Schatz v. Cutler, 395 F. Supp. 271 (D. Vt. 1975) is the first case to consider the liability of police officers in a motor vehicle pursuit under the Vermont statute 23 V.S.A. § 1015. In that case, several police officers were pursuing a fleeing vehicle when the fleeing vehicle collided head-on with the vehicle being driven by the plaintiff. The pursuit began after Officer LaFlam “observed two cars … one of which was filled with young people.” Id., at 273. When the driver of the car filled with young people (Raymond Cutler) saw Officer LaFlam, “he rapidly changed direction and drove away” and “Officer LaFlam pursued him in his cruiser.” Id. During the pursuit, Trooper Doyle “joined in the pursuit.” Thereafter, another Trooper (Trooper Cronan) pulled alongside Cutler, at which time Cutler swung toward Trooper Cronan, and then Cutler collided with the plaintiff in the oncoming lane. Id., at 273-74. Importantly for this case, “Trooper Doyle and Officer LaFlam pulled their cruisers to a stop without becoming involved in the accident.” Id., at 274.
In the subsequent action against the police officers, the federal court considered on summary judgment as a matter of first impression the following question: “[W]hether a police officer can be held liable for the injuries of a person whose car is struck by another driven by an individual lawbreaker being pursued by the police, when the police vehicle does not come into any physical contact with the injured’s car[.]” Id., at 274.
Applying 23 V.S.A. § 1015, and denying summary judgment for Trooper Doyle and Officer LaFlam, the Court held that a police officer “is called upon to drive with due care under the circumstances and is not protected ‘from the consequences of his reckless disregard for the safety of others.’” Id., at 274 (quoting § 1015(c)). Given the factual scenario upon which the Court denied summary judgment for Trooper Doyle and Officer LaFlam, it is clear that the decision to be involved in the pursuit up to the time of the collision was enough to give rise to liability under § 1015. Notably, the only actions taken by Trooper Doyle as set forth by the Court was that he “joined the pursuit” and then stopped “without becoming involved in the accident.” Id., at 273-74.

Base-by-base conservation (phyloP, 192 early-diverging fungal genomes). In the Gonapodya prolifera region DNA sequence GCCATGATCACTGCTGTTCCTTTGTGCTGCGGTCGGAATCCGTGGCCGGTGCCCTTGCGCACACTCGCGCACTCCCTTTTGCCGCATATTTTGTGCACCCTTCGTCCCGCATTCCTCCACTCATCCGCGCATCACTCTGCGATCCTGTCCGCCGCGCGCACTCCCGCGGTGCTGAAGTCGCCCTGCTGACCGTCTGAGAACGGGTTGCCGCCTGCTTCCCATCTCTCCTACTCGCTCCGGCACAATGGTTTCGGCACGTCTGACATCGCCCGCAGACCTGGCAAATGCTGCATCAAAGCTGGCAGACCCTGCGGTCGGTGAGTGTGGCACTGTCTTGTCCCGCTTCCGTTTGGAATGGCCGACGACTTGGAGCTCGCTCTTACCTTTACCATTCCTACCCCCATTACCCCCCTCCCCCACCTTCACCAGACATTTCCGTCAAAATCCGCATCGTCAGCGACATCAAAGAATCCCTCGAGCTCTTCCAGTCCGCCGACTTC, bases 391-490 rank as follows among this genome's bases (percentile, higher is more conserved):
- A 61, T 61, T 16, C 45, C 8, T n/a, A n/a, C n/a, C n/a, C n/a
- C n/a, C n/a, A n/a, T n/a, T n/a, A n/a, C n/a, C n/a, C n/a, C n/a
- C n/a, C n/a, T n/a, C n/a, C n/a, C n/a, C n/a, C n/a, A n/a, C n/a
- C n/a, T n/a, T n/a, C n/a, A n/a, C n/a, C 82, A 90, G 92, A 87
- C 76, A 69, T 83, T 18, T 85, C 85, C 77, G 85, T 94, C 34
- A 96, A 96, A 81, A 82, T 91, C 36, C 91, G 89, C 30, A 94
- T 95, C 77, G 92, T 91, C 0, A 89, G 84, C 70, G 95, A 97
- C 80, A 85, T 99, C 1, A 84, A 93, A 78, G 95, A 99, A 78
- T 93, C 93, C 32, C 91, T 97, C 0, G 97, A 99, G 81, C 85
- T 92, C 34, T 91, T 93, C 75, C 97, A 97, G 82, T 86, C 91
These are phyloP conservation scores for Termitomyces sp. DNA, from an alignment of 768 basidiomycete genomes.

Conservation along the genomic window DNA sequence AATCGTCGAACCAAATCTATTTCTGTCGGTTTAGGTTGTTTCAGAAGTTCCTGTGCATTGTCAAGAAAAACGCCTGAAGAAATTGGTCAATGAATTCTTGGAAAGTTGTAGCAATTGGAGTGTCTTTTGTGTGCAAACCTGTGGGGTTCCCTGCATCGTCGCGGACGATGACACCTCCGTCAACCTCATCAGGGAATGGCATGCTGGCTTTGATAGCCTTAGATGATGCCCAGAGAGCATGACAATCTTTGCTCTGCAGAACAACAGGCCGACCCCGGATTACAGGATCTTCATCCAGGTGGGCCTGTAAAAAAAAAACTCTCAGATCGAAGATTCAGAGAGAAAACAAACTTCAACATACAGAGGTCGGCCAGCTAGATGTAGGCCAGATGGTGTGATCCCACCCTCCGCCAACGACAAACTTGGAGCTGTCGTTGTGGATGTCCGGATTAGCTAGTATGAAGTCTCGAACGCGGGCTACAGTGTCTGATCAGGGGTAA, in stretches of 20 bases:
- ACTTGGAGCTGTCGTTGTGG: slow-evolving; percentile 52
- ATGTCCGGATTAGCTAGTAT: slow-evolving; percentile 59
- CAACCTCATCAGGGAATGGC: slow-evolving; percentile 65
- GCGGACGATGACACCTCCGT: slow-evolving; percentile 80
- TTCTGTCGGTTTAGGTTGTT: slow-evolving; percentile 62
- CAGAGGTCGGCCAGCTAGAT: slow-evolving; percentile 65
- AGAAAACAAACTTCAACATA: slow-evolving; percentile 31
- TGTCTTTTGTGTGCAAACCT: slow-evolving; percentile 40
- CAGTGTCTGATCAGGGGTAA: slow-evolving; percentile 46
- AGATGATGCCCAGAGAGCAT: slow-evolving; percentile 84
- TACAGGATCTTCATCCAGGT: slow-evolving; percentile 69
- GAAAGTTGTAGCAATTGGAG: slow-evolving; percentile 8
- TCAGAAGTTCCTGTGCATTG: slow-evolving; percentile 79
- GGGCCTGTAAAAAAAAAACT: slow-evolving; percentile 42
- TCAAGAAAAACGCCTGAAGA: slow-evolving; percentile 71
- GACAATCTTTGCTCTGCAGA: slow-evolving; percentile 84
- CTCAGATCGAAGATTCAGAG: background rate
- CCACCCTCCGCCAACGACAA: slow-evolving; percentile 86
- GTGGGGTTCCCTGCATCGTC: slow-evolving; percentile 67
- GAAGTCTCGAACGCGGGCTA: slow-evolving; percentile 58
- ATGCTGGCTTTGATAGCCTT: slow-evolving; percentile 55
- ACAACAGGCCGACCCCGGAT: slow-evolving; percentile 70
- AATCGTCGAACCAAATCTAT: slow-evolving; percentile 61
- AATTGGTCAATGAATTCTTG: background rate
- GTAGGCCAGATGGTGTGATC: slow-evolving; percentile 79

In contrast to Trooper Doyle and Officer LaFlam, the Court granted summary judgment to one police officer who “was involved in the initial pursuit” but who “did not continue the chase after his cruiser was in a collision.” Id., at 275. Accordingly, as to the officer who terminated his pursuit prior to the collision, “any negligence on his part was too remote in time and place from the actual collision to have formed a part of the proximate cause of the ultimate injury.” Id. From these differing outcomes, it is clear that an officer’s decision to become involved in a pursuit—and the decision to continue the pursuit up until the time of a collision—are facts which are properly considered in the liability analysis under 23 V.S.A. § 1015.
In Morais v. Yee, 162 Vt. 366 (1994), the Vermont Supreme Court, for the first time, discussed the duty of a law enforcement officer engaged in a motor vehicle pursuit. Morais involved a police pursuit of a motorcycle which resulted in the motorcycle crashing and the death of the motorcyclist. The pursuit began when the motorcycle driver failed to stop for an officer, at which time the officer “turned on his lights and siren and pursued him.” Id., at 368. Later, a second trooper “joined in the chase.” Id. Ultimately, the motorcycle driver tried to pass a third officer who was ahead of the pursuit, at which time he lost control and struck a rock. Id., at 368-69.
In the subsequent lawsuit, the trial court dismissed the negligence claims against the police officers under the doctrine of qualified immunity. Id., at 369. In reversing summary judgment, the Supreme Court held, in part, that the police officers were not entitled to qualified immunity because they had a “duty to drive with due regard for the safety of all persons” under 23 V.S.A. § 1015(c). Id., at 373. In other words, as described by the Court, a police officer has “a duty to conduct high-speed chases with due regard for the safety of all persons.” Id., at 373 (emphasis added). The Court cited Schatz v. Cutler for the premise that “[t]he language [of § 1015(c)] clearly mandates that police officers may be held accountable when they fail to conform to this duty.” Id., at 373-374. In sum, the Court explained that 23 V.S.A. § 1015(c), together with similar statutes in other states, “embody a policy of balancing ‘the duty of law enforcement officers to apprehend violators of the law…with a duty of care to the general public as well.’” Id., at 374.
More recently, in Rochon v. State, 2004 VT 77, the Vermont Supreme Court again addressed the duty of a law enforcement officer as established by 23 V.S.A. § 1015. Following Morais v. Yee, the Court explained that “the Legislature established a clear duty under that the source of the duty was § 1015(c)” and that “qualified immunity did not apply.” Id., ¶ 10.
What is clear from these Vermont cases is that § 1015(c) imposes upon police officers a broad “duty to drive with due regard for the safety of all persons.” In the context of high-speed motor vehicle pursuits, the police officer’s duty is to conduct the pursuit with due regard for the safety of all persons. The duty to conduct a pursuit in a safe manner necessarily involves the decision to initiate a pursuit in the first place, as well as the decision to continue the pursuit as factors change during the course of the pursuit.